AS: She knew. They said, “This is some ESPN thing,” and she said, “Nope. This is different than ESPN.” She didn’t expound on what she meant.

BS: She’s right, you know. In the end we’re creating an individual portrait of Lenny and his decisions. We’re following him from the beginning to the end. You have all these memories [of Lenny] that you normally wouldn’t have. So when you see [him reunite with] Carmelo Anthony on the court, you think, “Why do I know what that feels like? Why do I feel so strange watching it?” And it’s because you’re sitting right next to Lenny watching it. And Lenny watches these players with a completely different perspective. He had the ability to be there, he was better than them.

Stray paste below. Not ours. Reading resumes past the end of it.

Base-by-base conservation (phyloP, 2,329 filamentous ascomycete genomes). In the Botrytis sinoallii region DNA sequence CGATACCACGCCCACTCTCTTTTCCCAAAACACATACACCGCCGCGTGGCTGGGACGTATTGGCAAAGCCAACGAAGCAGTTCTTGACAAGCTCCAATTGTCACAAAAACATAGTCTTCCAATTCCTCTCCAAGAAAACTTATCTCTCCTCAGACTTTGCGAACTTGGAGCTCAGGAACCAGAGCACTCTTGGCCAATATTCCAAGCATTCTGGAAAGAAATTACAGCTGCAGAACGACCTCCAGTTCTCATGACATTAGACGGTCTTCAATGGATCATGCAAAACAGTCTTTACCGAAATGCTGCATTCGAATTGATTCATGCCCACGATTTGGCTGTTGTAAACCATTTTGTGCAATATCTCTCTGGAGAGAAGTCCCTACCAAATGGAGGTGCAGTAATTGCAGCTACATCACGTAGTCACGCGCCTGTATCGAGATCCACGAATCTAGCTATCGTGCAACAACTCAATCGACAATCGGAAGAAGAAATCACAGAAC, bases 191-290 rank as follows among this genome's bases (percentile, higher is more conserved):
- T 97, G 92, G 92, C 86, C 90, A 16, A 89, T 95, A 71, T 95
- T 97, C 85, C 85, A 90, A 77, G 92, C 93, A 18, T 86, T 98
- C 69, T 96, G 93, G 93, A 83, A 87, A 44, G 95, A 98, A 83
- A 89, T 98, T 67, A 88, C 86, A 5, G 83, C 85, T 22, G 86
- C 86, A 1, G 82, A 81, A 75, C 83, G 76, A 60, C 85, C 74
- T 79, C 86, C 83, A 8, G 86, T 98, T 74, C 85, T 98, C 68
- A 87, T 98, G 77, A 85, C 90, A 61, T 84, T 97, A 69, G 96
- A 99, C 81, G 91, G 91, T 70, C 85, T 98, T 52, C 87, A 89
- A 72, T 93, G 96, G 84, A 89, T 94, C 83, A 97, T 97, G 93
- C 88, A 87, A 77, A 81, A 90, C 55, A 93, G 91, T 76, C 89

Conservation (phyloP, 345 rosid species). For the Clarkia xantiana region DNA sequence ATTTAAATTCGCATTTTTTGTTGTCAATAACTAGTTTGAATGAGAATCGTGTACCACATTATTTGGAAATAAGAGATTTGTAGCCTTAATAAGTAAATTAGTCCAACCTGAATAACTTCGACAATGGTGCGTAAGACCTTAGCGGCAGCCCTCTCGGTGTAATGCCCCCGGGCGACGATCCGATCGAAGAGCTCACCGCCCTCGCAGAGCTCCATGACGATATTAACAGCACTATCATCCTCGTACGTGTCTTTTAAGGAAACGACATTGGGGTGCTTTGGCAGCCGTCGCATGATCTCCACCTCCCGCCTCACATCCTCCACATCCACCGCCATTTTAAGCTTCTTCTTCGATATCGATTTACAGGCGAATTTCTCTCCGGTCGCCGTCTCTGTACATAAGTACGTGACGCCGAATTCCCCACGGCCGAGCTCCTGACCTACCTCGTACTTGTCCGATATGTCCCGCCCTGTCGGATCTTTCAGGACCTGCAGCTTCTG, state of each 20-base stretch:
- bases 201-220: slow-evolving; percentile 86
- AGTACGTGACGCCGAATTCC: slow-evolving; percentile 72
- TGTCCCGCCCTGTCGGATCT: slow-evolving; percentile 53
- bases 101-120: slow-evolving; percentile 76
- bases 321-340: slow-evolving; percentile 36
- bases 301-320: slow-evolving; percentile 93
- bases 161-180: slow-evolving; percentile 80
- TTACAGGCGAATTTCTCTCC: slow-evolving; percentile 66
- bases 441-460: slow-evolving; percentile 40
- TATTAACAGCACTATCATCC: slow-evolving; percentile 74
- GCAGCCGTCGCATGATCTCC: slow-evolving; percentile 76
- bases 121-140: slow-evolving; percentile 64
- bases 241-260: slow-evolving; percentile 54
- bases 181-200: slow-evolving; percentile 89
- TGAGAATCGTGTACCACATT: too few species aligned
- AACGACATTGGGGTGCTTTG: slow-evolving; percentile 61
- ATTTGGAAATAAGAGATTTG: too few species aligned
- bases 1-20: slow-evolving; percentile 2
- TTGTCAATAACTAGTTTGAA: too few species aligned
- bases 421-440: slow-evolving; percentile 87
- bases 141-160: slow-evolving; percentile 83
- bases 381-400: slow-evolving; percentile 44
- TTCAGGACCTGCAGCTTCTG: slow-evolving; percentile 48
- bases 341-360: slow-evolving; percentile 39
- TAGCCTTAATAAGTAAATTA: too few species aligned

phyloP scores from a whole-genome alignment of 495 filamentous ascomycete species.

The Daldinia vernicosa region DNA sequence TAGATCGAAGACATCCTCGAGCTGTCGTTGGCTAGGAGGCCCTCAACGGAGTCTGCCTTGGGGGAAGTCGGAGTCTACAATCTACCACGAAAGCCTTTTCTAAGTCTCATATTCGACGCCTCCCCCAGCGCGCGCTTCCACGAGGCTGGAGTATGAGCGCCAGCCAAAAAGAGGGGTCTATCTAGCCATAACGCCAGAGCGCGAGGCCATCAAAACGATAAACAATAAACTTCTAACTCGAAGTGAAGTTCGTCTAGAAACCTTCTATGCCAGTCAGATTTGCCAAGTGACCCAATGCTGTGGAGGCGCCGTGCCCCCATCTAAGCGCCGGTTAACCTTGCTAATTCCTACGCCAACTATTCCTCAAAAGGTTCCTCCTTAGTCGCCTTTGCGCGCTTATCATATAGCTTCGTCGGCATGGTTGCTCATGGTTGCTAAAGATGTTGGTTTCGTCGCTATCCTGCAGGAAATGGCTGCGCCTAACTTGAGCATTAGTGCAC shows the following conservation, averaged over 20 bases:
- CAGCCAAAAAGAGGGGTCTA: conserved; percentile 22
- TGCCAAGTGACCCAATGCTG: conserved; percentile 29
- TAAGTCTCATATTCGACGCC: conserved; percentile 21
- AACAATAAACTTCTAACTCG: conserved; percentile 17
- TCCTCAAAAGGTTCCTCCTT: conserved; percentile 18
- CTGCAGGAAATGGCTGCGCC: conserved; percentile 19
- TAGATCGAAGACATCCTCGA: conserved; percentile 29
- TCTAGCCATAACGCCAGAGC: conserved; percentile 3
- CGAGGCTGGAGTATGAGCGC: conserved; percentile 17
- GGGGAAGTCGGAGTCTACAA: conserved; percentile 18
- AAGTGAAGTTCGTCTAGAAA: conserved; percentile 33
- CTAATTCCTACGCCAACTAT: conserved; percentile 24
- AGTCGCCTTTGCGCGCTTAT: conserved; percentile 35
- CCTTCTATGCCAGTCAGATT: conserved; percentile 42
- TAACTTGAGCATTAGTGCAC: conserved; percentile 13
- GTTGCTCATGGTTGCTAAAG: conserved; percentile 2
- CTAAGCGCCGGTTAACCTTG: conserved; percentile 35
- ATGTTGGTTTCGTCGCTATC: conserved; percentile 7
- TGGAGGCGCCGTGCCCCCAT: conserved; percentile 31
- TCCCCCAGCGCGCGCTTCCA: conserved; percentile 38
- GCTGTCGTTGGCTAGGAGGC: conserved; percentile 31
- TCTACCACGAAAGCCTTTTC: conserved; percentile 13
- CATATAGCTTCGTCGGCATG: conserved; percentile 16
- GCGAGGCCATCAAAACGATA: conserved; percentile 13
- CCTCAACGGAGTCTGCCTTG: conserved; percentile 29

JS: Anita, [Lenny’s] fiancée, I remember the time before we went down there for his 30th birthday party, she was watching TV, and I was in the room with her, and we were just hanging out. I was kind of filming her, kind of letting her know what I’m about. She was watching Basketball Wives, it’s a reality show. And she was asking me questions, like, “So is that them? Is that just how they are?” And I was like, “Well, reality TV is a little different, the producers tell them what to do sometimes. Ultimately yes, it is kind of them, but it’s how they want people to perceive them.” And she was like, “Huh. Wait, so the cameras were in the room beforehand?” And she started to understand this idea of filmmaking and what is true and what isn’t true. And I found that to be so interesting, because when I went back to their house after his 30th birthday and she’s cooking the food and stuff like that, I almost feel like I’m watching this performance of hers. I don’t know, I’m very intrigued by that footage.